Midway through the fourth quarter Wednesday, after the Lynx had rallied from a 15-point deficit, they were tied with Dallas.
And then this happened:
Crystal Dangerfield was fouled and hit two free throws. At the other end Mikiah Herbert Harrigan stole the ball, then went the length of the floor for a layup. Bridget Carleton rebounded a three-point miss by Wings star Arike Ogunbowale. Then Dangerfield fed Napheesa Collier for a three-pointer that put the Lynx up seven.
Dangerfield and Herbert Harrigan are rookies. In her second season, Carleton has gone from just trying to find a place in the league to starting. Collier, of course, is the reigning WNBA rookie of the year.
This is youth being served.
Of course, this wasn’t exactly the plan. Dangerfield — who is vying to become the first player taken in the second round of the WNBA draft to win rookie of the year — was supposed to get limited minutes.
After Wednesday’s victory Lynx coach Cheryl Reeve said that, if fans had seen what Herbert Harrigan looked like on the first day of training camp, Wednesday’s 10-point, eight-rebound, two-steal performance would not have seemed possible.
But injuries happened. Center Sylvia Fowles is out indefinitely because of a calf injury that has kept her out of all or most of five games. Karima Christmas-Kelly was lost early to an Achilles injury. The Lynx have also been without Shenise Johnson, Rachel Banham and Odyssey Sims at times.
And yet at the midpoint of the WNBA’s condensed 22-game, in-the-Florida-bubble season, the Lynx are 8-3 and tied for second in the league standings.
“I’m ecstatic,” Reeve said. “I can’t even express how happy I am. ... You know, I saw signs of this, in terms of toughness from the group, in training camp. You don’t know how it’s going to translate into games, or wins and losses. But this is a group I felt was built to withstand some adversity. I didn’t want all those players out. But man, resilient, tough. Everything you would want in a team.”
This is a team with chemistry, with a toughness to rally from deficits of 10 or more points in half their victories; Wednesday’s comeback was their biggest in five years.
It’s been fueled by young players who are performing better than anyone could have imagined. Dangerfield is averaging 14.3 points and has scored in double figures in nine of 11 games. Herbert Harrigan, who didn’t even play in the season opener, has averaged 10.5 points and is a plus-40 in her past two games. Carleton, who scored 25 points in her first start earlier this season, has been steady, getting nine points and nine rebounds Wednesday.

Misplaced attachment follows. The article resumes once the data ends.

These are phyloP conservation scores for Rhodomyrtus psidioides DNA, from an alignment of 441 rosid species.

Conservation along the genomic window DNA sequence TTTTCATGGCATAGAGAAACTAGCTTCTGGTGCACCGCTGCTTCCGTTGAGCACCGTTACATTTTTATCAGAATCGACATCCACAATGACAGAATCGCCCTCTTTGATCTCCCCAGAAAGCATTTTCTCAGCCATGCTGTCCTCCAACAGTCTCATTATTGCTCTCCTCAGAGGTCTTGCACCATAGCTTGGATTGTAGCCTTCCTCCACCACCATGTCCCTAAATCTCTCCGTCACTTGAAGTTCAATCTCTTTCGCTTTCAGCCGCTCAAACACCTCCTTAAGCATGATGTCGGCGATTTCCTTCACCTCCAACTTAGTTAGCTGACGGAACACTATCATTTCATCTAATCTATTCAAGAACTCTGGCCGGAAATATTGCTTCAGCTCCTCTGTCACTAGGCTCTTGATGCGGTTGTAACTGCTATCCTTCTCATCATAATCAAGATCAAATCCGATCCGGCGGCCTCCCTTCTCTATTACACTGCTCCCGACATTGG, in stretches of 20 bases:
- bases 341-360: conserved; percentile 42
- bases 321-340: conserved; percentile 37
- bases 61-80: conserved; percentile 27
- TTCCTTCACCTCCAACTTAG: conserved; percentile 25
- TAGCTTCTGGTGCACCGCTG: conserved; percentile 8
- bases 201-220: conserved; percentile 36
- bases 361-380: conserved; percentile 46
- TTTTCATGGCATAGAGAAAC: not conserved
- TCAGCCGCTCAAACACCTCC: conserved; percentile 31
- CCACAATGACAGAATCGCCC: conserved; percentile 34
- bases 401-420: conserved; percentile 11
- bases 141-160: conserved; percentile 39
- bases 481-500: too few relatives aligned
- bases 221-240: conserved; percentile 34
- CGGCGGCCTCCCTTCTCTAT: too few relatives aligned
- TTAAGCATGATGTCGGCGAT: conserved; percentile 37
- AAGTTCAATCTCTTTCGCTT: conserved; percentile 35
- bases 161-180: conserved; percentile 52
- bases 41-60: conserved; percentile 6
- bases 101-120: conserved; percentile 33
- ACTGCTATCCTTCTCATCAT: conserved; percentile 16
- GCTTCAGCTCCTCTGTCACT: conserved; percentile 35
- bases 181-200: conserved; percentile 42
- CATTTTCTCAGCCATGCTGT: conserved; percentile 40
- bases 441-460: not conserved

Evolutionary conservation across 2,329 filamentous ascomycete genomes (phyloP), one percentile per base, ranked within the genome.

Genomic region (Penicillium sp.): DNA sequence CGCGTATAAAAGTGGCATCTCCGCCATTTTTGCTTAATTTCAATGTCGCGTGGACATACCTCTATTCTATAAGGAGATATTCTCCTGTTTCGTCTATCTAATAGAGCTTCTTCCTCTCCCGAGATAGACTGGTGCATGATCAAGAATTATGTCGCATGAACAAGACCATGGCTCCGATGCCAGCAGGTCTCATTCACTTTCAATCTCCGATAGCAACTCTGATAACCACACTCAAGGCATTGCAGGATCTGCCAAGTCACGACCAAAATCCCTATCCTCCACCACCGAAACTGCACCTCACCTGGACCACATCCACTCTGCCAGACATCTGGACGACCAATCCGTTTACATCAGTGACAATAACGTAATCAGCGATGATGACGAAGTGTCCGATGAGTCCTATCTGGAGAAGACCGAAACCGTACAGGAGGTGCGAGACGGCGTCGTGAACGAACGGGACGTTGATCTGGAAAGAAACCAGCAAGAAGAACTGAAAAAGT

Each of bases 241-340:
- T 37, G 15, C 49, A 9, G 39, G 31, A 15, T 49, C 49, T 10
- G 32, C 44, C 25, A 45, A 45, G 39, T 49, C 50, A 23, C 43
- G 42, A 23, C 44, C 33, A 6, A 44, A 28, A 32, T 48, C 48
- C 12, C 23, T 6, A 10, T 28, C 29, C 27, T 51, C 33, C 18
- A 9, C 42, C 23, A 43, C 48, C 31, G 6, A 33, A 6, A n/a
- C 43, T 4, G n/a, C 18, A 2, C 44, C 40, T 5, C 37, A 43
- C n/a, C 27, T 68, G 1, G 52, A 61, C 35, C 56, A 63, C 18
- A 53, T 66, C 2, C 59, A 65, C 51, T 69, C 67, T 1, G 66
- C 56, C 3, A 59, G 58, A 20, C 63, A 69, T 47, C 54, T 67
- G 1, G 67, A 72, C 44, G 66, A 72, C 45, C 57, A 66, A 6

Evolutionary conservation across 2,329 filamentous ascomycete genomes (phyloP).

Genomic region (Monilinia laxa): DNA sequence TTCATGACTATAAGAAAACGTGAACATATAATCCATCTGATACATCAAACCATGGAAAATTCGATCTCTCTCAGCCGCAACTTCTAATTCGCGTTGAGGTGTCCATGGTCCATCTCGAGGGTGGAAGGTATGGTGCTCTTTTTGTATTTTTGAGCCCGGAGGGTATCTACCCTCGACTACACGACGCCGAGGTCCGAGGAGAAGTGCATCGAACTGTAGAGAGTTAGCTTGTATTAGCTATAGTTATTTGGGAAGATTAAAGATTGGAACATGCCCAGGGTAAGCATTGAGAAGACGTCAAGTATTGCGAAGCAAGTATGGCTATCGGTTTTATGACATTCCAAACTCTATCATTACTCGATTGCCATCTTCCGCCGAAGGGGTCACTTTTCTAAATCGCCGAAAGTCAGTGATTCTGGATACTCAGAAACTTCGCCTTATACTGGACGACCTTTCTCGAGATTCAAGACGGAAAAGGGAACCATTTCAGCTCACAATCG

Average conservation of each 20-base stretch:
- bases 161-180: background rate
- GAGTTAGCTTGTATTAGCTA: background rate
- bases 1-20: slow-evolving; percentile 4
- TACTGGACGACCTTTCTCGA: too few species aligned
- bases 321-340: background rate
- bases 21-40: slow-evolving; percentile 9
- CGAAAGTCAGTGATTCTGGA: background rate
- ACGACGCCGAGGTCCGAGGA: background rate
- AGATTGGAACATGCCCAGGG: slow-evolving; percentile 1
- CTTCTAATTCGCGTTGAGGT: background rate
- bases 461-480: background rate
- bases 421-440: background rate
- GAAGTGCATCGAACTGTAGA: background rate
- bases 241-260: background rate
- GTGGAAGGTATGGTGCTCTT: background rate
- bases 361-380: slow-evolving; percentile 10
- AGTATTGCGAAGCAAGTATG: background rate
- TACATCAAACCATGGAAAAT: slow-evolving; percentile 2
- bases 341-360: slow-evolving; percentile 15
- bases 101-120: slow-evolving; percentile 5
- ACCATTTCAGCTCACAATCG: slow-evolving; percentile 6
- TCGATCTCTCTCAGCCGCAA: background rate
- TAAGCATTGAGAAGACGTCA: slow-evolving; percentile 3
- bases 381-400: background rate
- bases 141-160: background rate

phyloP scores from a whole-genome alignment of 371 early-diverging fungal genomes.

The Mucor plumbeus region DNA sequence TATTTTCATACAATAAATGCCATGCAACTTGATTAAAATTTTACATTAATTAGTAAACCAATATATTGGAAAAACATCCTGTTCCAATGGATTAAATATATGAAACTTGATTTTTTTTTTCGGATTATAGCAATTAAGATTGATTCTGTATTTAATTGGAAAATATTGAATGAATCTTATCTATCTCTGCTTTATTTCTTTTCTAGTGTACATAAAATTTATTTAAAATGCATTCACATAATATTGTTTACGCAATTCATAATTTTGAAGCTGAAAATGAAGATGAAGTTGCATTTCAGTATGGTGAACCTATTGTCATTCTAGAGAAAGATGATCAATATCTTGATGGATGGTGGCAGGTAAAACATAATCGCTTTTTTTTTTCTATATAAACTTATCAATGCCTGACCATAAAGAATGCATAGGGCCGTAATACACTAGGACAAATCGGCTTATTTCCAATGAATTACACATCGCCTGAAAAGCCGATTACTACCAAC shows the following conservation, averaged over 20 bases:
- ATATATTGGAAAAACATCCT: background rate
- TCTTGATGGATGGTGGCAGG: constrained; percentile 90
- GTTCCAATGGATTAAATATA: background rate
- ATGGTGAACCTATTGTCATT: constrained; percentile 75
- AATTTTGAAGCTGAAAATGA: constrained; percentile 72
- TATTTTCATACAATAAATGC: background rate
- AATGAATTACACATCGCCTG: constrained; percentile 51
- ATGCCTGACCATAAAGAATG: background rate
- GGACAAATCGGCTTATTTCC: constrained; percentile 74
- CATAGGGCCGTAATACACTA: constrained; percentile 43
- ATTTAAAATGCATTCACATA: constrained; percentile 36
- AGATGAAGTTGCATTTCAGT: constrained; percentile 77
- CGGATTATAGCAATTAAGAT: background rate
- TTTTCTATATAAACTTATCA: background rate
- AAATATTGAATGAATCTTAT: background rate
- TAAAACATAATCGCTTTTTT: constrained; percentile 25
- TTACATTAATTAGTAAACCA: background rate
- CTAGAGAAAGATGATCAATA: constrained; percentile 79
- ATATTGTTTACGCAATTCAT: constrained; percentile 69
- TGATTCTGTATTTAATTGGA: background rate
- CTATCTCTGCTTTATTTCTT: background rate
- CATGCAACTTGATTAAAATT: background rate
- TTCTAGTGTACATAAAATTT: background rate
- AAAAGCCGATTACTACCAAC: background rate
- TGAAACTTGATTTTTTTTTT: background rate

“I knew what our team is capable of,” Collier said. “I knew we had a lot of new people. But from the beginning the chemistry has been really good. People have bought in. I’m not surprised we’re doing so well.”
But those rookies …
Dangerfield has been a marvel. Not having played much pick-and-roll in college, she appears born to play it in the WNBA. Wednesday she hit five of seven three-pointers on the way to 21 points with six assists. She has continued to shine as opponents have game-planned for her and played through aches and pains. Reeve talked to UConn coach Geno Auriemma a lot about Dangerfield before drafting her. But …
“There is a level of toughness there,” Reeve said. “Geno and I didn’t talk about that. I didn’t know how tough she was. She is. She has a lot of dog in her. And that’s the highest compliment you can pay a player.”
Herbert Harrigan was considered a talented but green rookie who would need time. Injuries accelerated that. But, even when Herbert Harrigan struggled early in camp, Reeve said she’s been very coachable, with assistant coaches Rebekkah Brunson and Plenette Pierson acting as her mentors.
“I can’t say it could have gone any better, in terms of her listening,” Reeve said.
Second-half challenge awaits
To be fair, the Lynx have benefited from their schedule. Only one of their wins has come against a team with a winning record. They have beaten one-win New York twice and four-win Connecticut twice. The schedule will get more challenging in the back half of the season.
But Reeve is on a roll. She got Collier and Jessica Shepard in the draft last year, and this year she nabbed Dangerfield and Herbert Harrigan. She has built a roster with the ability to overcome injuries — depth that will be enhanced with players begin to return. That speaks to the types of player Reeve has chosen.
“That goes a long way,” she said. “The quality of the individual. The intangibles, that’s the secret sauce, that they’re great people who are selfless. We do well with players who have a level of toughness or edginess.”